As some of you remember, H started expressing an interest in tools in the fall this year (you can read about it here). After observing her interest for some time, I started thinking of ways she could have more exposure to tools. Read about our experience in this four-part series.
The first part of our work was to figure out what H already knew about tools. Through daily life, she understand what a hammer was and what a screwdriver was and had some ideas about nails and screws (although she would mix them up).
Back in January, I had received an Ikea bookshelf that I was planning on putting together for baby’s room. I thought this was something H would enjoy helping with, not to mention, I thought it would have positive implications for their future relationship.
We started by opening up the box and separating out the pieces. One of the great things about Ikea furniture is that their instructions are based on pictures (not words). This gave H the opportunity to practice interpreting visual literacy. By following the instructions, H had the chance to practice counting, matching and sorting small peices as well as improve her fine motor skills. She also had the chance to enrich her language skills. I marveled at how the word “allen key” became a part of her vocabulary.
While I’m a big advocate for open-ended experiences, I also see the value in completing projects that are more closed. Through this experience, H also got a chance to assit me, follow directions, make predictions and make connections to existing experiences.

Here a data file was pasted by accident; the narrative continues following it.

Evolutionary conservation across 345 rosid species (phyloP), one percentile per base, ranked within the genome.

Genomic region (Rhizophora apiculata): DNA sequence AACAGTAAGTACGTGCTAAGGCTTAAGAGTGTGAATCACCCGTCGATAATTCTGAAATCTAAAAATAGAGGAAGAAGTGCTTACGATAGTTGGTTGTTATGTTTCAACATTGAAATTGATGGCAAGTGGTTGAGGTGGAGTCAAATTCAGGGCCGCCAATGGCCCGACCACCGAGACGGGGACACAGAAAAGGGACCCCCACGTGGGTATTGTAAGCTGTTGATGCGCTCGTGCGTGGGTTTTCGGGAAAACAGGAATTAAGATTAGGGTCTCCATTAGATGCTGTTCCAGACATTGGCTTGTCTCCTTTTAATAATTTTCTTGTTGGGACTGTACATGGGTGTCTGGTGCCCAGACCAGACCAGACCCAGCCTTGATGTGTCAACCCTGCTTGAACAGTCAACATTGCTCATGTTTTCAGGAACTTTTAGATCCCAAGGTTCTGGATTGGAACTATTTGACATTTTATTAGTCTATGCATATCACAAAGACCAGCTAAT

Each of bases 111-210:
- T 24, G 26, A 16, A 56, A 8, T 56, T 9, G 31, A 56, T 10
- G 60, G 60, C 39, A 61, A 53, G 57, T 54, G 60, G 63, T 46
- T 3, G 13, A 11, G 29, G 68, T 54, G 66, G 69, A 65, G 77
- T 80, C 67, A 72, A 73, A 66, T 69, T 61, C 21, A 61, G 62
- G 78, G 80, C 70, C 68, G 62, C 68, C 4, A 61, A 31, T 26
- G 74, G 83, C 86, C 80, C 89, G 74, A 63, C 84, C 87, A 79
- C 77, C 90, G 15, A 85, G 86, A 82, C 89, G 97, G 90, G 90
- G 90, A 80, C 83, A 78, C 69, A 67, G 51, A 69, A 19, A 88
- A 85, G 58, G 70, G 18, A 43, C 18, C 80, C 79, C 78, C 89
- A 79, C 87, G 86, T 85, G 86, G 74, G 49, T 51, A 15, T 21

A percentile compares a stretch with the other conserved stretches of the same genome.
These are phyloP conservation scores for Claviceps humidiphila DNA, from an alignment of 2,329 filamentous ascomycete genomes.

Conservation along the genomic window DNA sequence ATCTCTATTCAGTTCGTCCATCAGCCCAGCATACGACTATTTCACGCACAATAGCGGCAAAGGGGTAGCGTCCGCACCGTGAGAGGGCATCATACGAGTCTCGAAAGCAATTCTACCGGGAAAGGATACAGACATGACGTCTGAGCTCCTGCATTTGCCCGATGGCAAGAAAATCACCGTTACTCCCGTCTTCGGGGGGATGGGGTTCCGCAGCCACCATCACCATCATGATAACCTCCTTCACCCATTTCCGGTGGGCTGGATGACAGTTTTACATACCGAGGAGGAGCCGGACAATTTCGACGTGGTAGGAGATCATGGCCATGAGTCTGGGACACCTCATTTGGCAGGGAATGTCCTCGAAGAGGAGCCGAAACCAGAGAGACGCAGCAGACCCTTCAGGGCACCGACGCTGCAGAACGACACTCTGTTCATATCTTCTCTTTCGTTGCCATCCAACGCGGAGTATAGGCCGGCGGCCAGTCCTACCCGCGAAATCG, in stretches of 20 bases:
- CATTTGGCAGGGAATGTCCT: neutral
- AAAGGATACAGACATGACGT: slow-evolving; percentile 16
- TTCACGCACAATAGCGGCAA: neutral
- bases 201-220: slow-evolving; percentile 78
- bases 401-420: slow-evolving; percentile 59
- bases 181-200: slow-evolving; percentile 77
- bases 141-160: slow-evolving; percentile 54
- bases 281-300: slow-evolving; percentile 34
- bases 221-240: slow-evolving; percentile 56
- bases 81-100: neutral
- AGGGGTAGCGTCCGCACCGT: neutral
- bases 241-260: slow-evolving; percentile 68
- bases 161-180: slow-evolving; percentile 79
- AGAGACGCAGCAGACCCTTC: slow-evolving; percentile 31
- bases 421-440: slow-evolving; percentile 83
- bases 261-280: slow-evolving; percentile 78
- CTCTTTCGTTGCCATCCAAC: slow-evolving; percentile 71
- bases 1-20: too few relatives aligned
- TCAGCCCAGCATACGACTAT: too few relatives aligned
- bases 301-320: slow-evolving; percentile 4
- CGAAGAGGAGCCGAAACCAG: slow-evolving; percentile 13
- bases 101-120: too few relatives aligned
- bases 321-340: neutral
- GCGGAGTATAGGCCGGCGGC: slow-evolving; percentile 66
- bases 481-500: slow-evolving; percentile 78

H stayed by my side and helped for the majority of the process. I distinctly remember how excited she was to help with the shelves and her reaction when I realized I had installed one of the shelves backwards. “Oh no! I made a mistake,” I had complained. And she responded by saying, “But Momma, why did you make a mistake?” So we had a brief (but important conversation) about the value of mistakes and learning from our experiences.
By the time it came to hammering in the sixty tiny nails, she lost interest after helping with just one nail. I expected this as she was tired so I finished on my own. However, she was still close by to pass me things. Later when she came into the room and saw the finished project, she said, “Wow!”
She was impressed not only with the shelf, but I could tell she was proud of herself. Not only did this experience boost her confidence and help create a positive image of herself, but it helped strengthen the bond with her future sibling, and create a sense of responsibility and ownership towards him/her.
Since this experience, she has proudly recalled the fact that she helped build a shelf for baby, and often advocates for baby during our shopping trips, insisting that we buy clothes, diapers, toys and whatever else she thinks the baby needs. This kind of empathy makes my heart swell. I am so excited for her to have a sibling and I pray that they will be the best of friends.